As we see in Table 3.1, there is a very high amount of variation in the relationship between distance and recruitment. The least local institutions are specialised, particularly teacher-training colleges (6 of the top 7), the Royal College of Surgeons in Ireland (RCSI) (medical school) and the Northern Ireland (NI) universities.3 The main universities fall in the middle, with NUI Galway (NUIG) the least local, University of Limerick (UL) and the Dublin institutions in a narrow range (56% to 50%), and University College Cork (UCC) a remarkably local outlier at 30%. The

Table 3.1 Student travel distances by higher education institution

HEI

Rank

Distance all students (kms)

Distance

recruited

students

(kms)

Ratio

recruited/all

Teacher Training Colleges

Church of Ireland College of Education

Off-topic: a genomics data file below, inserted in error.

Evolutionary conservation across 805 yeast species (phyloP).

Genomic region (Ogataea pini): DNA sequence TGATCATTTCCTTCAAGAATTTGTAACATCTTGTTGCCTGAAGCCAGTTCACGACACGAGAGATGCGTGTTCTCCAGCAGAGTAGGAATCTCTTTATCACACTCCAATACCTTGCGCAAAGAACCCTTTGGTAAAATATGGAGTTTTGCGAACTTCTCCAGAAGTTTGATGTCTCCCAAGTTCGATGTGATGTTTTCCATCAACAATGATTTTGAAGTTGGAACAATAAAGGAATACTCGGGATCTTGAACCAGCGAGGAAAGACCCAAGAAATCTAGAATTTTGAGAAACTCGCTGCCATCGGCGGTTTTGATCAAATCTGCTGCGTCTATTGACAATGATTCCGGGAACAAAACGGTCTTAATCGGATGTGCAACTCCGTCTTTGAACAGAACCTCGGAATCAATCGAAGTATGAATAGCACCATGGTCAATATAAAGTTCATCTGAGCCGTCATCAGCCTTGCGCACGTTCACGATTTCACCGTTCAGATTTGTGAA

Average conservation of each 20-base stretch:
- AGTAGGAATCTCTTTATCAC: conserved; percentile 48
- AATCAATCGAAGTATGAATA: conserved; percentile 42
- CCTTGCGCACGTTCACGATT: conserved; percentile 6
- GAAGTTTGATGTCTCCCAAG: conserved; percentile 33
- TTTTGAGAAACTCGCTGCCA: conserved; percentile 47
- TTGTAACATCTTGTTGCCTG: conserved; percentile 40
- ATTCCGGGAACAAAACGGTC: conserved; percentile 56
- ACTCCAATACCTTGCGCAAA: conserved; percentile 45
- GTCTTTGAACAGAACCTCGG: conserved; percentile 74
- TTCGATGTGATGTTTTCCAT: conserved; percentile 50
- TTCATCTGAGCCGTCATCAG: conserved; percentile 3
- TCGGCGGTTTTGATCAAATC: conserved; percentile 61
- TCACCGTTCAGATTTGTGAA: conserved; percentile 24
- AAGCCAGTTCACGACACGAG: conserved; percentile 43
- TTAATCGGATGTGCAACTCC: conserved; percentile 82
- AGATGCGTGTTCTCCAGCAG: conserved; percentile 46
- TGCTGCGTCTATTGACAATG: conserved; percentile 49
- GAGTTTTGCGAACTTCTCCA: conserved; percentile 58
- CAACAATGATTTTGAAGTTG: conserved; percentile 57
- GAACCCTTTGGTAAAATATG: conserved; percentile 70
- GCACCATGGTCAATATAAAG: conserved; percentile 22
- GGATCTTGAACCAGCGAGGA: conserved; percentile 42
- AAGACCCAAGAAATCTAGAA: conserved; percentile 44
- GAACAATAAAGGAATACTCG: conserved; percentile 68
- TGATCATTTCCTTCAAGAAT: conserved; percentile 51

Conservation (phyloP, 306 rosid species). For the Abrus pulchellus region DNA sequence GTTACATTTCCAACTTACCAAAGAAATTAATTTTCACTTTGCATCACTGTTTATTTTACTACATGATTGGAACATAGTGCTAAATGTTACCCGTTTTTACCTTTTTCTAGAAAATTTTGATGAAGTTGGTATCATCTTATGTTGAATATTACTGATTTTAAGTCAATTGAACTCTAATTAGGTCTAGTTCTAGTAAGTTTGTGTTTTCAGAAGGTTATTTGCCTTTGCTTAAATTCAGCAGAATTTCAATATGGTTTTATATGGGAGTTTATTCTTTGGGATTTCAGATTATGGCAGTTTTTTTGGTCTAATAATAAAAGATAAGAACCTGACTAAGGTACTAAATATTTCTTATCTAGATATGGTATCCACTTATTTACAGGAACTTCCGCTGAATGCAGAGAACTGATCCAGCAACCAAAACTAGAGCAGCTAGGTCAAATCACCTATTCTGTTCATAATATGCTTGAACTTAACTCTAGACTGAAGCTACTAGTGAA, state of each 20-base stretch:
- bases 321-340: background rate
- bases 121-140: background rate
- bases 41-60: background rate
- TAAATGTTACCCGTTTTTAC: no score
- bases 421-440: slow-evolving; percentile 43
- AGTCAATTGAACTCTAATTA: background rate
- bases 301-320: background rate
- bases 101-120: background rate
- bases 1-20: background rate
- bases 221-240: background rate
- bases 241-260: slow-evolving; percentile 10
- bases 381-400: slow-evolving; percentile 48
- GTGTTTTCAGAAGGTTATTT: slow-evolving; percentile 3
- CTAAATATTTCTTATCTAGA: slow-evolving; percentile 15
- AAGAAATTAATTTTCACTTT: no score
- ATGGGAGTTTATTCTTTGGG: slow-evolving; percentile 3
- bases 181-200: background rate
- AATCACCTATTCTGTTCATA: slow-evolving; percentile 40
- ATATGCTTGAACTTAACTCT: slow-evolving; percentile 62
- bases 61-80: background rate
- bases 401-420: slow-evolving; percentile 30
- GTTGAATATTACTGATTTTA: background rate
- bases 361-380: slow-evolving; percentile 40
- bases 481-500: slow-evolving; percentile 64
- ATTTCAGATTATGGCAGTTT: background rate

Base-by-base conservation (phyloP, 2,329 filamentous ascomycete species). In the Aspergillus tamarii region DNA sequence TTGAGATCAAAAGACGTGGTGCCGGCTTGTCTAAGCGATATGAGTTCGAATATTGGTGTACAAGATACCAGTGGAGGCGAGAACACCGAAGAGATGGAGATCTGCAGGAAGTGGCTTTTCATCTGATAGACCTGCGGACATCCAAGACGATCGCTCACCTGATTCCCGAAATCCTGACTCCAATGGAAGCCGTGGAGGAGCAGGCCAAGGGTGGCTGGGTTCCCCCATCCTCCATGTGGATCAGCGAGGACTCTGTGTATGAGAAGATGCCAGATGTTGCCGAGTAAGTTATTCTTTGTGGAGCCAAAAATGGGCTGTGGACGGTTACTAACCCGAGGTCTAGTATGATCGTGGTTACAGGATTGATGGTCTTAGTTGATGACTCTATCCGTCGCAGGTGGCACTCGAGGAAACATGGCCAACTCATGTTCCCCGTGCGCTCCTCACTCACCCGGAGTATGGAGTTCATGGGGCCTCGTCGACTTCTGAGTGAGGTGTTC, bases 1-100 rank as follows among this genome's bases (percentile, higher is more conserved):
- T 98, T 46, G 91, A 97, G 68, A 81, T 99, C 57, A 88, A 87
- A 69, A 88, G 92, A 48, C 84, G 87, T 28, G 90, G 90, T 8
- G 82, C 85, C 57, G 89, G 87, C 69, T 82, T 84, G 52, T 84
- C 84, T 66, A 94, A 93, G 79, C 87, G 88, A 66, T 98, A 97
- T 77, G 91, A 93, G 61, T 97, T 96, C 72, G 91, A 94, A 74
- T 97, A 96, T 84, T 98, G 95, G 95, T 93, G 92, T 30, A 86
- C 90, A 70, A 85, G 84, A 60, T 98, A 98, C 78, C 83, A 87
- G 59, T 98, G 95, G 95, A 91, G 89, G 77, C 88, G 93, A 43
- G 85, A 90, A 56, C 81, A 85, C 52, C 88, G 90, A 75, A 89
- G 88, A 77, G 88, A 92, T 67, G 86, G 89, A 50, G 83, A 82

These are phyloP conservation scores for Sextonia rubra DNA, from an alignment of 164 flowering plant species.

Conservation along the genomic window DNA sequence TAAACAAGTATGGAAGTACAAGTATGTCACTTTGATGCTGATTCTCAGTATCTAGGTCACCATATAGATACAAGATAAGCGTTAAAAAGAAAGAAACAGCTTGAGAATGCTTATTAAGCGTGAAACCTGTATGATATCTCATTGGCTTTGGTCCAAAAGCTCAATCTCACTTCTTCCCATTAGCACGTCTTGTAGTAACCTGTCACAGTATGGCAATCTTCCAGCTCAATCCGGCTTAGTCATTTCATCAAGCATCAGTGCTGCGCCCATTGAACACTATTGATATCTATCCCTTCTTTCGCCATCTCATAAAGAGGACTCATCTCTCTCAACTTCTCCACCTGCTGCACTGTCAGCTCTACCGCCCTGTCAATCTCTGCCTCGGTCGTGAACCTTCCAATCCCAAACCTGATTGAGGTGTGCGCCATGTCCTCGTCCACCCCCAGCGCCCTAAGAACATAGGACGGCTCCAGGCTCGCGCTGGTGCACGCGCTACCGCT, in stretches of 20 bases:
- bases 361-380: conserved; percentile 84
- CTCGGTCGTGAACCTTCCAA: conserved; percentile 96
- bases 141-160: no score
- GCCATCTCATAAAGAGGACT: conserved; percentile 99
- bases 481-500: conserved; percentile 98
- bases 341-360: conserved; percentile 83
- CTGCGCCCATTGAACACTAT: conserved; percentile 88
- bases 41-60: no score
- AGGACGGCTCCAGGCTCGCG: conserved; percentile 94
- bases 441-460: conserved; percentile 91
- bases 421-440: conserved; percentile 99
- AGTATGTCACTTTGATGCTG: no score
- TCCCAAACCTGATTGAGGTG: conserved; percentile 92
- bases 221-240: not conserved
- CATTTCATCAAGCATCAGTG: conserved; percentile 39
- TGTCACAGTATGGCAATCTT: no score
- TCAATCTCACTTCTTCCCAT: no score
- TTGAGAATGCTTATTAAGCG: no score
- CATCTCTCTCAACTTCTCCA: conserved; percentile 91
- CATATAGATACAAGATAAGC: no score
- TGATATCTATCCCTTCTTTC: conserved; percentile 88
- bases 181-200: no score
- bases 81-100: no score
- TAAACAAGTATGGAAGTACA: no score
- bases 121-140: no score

1

136.57

125.81

0.92

Marino Institute of Education

2

142.85

114.95

0.80

St. Patrick's College

3

135.43

106.62

0.79

St. Angela's College

4

226.57

160.32

0.71

Mater Dei Institute of Education

5

135.09

93.24

0.69

Froebel College of Education

7

143.30

90.56

0.63

Mary Immaculate College Northern Ireland

17

173.19

86.04

0.50

Queen's University Belfast

6

272.17

173.67

0.64

Ulster University Universities

9

283.44

171.12

0.60

NUI Galway

8

187.51

113.27

0.60

University of Limerick

11

169.66

95.66

0.56

University College Dublin

12

143.73

80.95

0.56

Maynooth University

13

134.11

72.69

0.54

Dublin City University

14

139.49

72.25

0.52

Trinity College Dublin

16

134.47

67.52

0.50

University College Cork Other

28

224.37

67.19

0.30

Royal College of Surgeons in Ireland

10

134.01

80.07

0.60